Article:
ANGELL GALLERY is pleased to present Blue Rainbow, the first solo exhibition in Toronto by London, U.K.-based Canadian artist Andrew Salgado. Featuring a suite of new paintings by the internationally exhibited artist, the show runs from Thursday, Oct. 4 to Saturday, Oct. 27, with an opening reception with the artist on Thursday, Oct. 4 at 7:00 p.m.
Blue is associated with the sky and the sea - vast spaces often used as metaphors for freedom and inspiration, or signifiers of tranquility and calmness. Perhaps this is why Andrew Salgado chose this colour as part of the title of his exhibition Blue Rainbow. After years of making work in which the political was very personal, Salgado's new paintings find him unburdening. "My practice was being weighted down by my own history," he explains. "I have been vocal about LGBT issues, but I think I'm cooling down."
Salgado insists that his latest work isn't political; however, with the rise of right-wing attitudes in many parts of the world - and the anti-LGBT sentiments that often accompany them - producing positive representations of gay people can be read as a political act. Salgado, who has been the target of hate crimes, dealt directly with his experiences in earlier works such as Bloody Faggot (2011). That painting represented what he was going through physically and emotionally at the time. In 2017, when he mounted a solo exhibition at the Canadian High Commission in London - making him the youngest artist to do so - Bloody Faggot was a central work in the show.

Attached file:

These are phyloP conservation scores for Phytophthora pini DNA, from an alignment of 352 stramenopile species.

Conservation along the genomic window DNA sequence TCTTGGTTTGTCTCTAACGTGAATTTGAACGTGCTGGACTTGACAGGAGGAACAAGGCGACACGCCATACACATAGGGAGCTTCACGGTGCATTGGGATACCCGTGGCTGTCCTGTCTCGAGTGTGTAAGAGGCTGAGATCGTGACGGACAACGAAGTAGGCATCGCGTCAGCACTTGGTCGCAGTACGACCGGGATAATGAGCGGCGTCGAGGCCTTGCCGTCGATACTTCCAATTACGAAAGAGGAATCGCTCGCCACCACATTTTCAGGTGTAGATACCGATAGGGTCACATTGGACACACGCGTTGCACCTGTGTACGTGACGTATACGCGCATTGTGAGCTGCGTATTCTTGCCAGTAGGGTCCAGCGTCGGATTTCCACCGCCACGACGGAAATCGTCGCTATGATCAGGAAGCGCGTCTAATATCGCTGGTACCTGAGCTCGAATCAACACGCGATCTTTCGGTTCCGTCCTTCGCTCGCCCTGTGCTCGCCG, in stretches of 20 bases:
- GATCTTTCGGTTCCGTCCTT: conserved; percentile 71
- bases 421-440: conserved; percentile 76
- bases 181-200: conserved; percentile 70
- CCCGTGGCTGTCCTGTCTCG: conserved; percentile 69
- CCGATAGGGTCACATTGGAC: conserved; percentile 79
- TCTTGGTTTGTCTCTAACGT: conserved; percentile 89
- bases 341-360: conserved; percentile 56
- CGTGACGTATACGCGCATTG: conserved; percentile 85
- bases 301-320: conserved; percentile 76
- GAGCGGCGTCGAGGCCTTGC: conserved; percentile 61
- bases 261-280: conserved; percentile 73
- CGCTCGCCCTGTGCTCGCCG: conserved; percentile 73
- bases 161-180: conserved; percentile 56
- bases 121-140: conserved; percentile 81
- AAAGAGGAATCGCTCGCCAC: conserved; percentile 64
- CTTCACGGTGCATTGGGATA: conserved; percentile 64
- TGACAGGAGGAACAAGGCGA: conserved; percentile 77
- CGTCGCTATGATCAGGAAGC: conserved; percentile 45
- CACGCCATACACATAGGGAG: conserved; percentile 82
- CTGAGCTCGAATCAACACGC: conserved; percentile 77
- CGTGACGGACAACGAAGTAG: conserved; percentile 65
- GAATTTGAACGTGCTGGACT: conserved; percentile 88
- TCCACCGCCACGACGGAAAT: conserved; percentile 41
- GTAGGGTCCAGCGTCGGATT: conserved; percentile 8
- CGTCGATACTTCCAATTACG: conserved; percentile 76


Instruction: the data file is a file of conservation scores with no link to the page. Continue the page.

Salgado has closed the door on that period of his life. Now, he wants his work to be about the sense of joy and discovery that he experiences while creating paintings, and he hopes that visitors to his shows feel the same when viewing them. "The process, the joy, the colours, the feelings I get ... I want those to be enough for me, and I want them to be enough for viewers," he says. "I've learned to stop talking about what my work means because what others bring to it is just as important as my intentions."
Salgado's figures throughout Blue Rainbow are situated within vibrant and textured environments that suggest the out-of-doors: quiet moments on azure beaches, walking through a garden or contemplating a cobalt sky at dusk. Serenity, freedom and expansiveness inform the paintings; they serve as meditative yet irreverent rejoinders to the socially and politically proscribed lives that people too often feel hemmed in by. "A line from the Bjork song Big Time Sensuality - 'it takes courage to enjoy it' - really hit me recently," says Salgado. "I've heard this song a million times, but suddenly I was like: Oh my god, that's so true. So, this show is me, learning to enjoy."
- Bill Clarke